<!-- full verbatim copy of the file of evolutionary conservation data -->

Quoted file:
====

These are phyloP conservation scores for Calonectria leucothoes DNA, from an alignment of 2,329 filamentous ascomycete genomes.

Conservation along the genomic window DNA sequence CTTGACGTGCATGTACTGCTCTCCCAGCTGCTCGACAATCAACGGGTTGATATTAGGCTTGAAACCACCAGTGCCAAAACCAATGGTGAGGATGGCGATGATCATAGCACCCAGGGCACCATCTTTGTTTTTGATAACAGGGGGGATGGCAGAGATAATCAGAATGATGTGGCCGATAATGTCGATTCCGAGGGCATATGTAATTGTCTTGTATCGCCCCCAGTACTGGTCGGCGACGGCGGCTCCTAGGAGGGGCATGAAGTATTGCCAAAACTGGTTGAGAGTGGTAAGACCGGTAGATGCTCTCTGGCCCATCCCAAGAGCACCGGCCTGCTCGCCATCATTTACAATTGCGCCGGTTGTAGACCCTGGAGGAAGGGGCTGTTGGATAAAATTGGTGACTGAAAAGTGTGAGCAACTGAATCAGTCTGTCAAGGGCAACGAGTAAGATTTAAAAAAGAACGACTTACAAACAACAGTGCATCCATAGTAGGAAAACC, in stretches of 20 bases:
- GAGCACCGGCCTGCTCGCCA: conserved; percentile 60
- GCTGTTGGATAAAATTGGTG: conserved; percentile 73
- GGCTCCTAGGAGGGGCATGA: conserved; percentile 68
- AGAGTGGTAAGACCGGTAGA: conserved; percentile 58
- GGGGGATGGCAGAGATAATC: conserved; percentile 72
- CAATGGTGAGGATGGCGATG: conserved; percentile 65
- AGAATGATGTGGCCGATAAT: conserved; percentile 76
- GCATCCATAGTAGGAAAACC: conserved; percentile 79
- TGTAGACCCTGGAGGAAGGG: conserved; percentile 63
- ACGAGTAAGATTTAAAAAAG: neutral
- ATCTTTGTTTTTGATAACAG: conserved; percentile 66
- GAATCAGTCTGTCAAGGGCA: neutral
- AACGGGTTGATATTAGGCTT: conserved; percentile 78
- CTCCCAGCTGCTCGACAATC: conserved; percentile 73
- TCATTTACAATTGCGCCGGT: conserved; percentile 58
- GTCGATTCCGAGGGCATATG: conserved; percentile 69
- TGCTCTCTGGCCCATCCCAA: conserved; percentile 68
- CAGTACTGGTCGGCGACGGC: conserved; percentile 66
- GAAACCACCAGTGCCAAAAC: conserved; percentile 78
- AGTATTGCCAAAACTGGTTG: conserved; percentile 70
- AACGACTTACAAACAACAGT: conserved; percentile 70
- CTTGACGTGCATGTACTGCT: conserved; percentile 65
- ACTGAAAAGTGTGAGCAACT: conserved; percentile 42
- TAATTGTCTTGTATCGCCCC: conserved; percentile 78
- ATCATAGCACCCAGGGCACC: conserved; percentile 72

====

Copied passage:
These are phyloP conservation scores for Calonectria leucothoes DNA, from an alignment of 2,329 filamentous ascomycete genomes.

Conservation along the genomic window DNA sequence CTTGACGTGCATGTACTGCTCTCCCAGCTGCTCGACAATCAACGGGTTGATATTAGGCTTGAAACCACCAGTGCCAAAACCAATGGTGAGGATGGCGATGATCATAGCACCCAGGGCACCATCTTTGTTTTTGATAACAGGGGGGATGGCAGAGATAATCAGAATGATGTGGCCGATAATGTCGATTCCGAGGGCATATGTAATTGTCTTGTATCGCCCCCAGTACTGGTCGGCGACGGCGGCTCCTAGGAGGGGCATGAAGTATTGCCAAAACTGGTTGAGAGTGGTAAGACCGGTAGATGCTCTCTGGCCCATCCCAAGAGCACCGGCCTGCTCGCCATCATTTACAATTGCGCCGGTTGTAGACCCTGGAGGAAGGGGCTGTTGGATAAAATTGGTGACTGAAAAGTGTGAGCAACTGAATCAGTCTGTCAAGGGCAACGAGTAAGATTTAAAAAAGAACGACTTACAAACAACAGTGCATCCATAGTAGGAAAACC, in stretches of 20 bases:
- GAGCACCGGCCTGCTCGCCA: conserved; percentile 60
- GCTGTTGGATAAAATTGGTG: conserved; percentile 73
- GGCTCCTAGGAGGGGCATGA: conserved; percentile 68
- AGAGTGGTAAGACCGGTAGA: conserved; percentile 58
- GGGGGATGGCAGAGATAATC: conserved; percentile 72
- CAATGGTGAGGATGGCGATG: conserved; percentile 65
- AGAATGATGTGGCCGATAAT: conserved; percentile 76
- GCATCCATAGTAGGAAAACC: conserved; percentile 79
- TGTAGACCCTGGAGGAAGGG: conserved; percentile 63
- ACGAGTAAGATTTAAAAAAG: neutral
- ATCTTTGTTTTTGATAACAG: conserved; percentile 66
- GAATCAGTCTGTCAAGGGCA: neutral
- AACGGGTTGATATTAGGCTT: conserved; percentile 78
- CTCCCAGCTGCTCGACAATC: conserved; percentile 73
- TCATTTACAATTGCGCCGGT: conserved; percentile 58
- GTCGATTCCGAGGGCATATG: conserved; percentile 69
- TGCTCTCTGGCCCATCCCAA: conserved; percentile 68
- CAGTACTGGTCGGCGACGGC: conserved; percentile 66
- GAAACCACCAGTGCCAAAAC: conserved; percentile 78
- AGTATTGCCAAAACTGGTTG: conserved; percentile 70
- AACGACTTACAAACAACAGT: conserved; percentile 70
- CTTGACGTGCATGTACTGCT: conserved; percentile 65
- ACTGAAAAGTGTGAGCAACT: conserved; percentile 42
- TAATTGTCTTGTATCGCCCC: conserved; percentile 78
- ATCATAGCACCCAGGGCACC: conserved; percentile 72